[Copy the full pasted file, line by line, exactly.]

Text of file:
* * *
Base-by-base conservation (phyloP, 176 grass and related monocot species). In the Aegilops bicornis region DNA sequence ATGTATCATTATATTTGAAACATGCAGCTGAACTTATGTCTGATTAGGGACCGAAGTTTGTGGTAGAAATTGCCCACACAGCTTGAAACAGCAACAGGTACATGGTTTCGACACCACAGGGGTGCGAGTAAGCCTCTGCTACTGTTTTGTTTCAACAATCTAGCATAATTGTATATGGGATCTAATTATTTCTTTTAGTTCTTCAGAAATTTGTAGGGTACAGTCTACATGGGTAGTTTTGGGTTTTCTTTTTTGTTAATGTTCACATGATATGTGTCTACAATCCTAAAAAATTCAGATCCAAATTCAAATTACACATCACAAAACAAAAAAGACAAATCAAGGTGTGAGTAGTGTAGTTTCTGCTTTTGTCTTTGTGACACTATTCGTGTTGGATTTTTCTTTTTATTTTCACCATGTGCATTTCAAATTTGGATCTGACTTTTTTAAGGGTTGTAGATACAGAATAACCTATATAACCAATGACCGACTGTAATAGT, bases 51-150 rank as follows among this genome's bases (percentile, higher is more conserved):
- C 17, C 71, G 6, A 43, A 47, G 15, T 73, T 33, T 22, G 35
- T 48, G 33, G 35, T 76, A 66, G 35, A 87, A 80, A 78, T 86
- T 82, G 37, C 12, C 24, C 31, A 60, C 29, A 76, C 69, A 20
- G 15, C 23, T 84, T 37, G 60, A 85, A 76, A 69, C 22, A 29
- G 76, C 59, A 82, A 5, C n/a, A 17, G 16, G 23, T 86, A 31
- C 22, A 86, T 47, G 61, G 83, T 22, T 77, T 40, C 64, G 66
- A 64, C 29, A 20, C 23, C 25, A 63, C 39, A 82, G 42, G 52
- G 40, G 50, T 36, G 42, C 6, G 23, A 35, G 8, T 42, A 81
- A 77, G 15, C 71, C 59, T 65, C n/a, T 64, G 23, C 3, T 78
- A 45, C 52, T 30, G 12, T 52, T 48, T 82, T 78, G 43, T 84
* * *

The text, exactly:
Base-by-base conservation (phyloP, 176 grass and related monocot species). In the Aegilops bicornis region DNA sequence ATGTATCATTATATTTGAAACATGCAGCTGAACTTATGTCTGATTAGGGACCGAAGTTTGTGGTAGAAATTGCCCACACAGCTTGAAACAGCAACAGGTACATGGTTTCGACACCACAGGGGTGCGAGTAAGCCTCTGCTACTGTTTTGTTTCAACAATCTAGCATAATTGTATATGGGATCTAATTATTTCTTTTAGTTCTTCAGAAATTTGTAGGGTACAGTCTACATGGGTAGTTTTGGGTTTTCTTTTTTGTTAATGTTCACATGATATGTGTCTACAATCCTAAAAAATTCAGATCCAAATTCAAATTACACATCACAAAACAAAAAAGACAAATCAAGGTGTGAGTAGTGTAGTTTCTGCTTTTGTCTTTGTGACACTATTCGTGTTGGATTTTTCTTTTTATTTTCACCATGTGCATTTCAAATTTGGATCTGACTTTTTTAAGGGTTGTAGATACAGAATAACCTATATAACCAATGACCGACTGTAATAGT, bases 51-150 rank as follows among this genome's bases (percentile, higher is more conserved):
- C 17, C 71, G 6, A 43, A 47, G 15, T 73, T 33, T 22, G 35
- T 48, G 33, G 35, T 76, A 66, G 35, A 87, A 80, A 78, T 86
- T 82, G 37, C 12, C 24, C 31, A 60, C 29, A 76, C 69, A 20
- G 15, C 23, T 84, T 37, G 60, A 85, A 76, A 69, C 22, A 29
- G 76, C 59, A 82, A 5, C n/a, A 17, G 16, G 23, T 86, A 31
- C 22, A 86, T 47, G 61, G 83, T 22, T 77, T 40, C 64, G 66
- A 64, C 29, A 20, C 23, C 25, A 63, C 39, A 82, G 42, G 52
- G 40, G 50, T 36, G 42, C 6, G 23, A 35, G 8, T 42, A 81
- A 77, G 15, C 71, C 59, T 65, C n/a, T 64, G 23, C 3, T 78
- A 45, C 52, T 30, G 12, T 52, T 48, T 82, T 78, G 43, T 84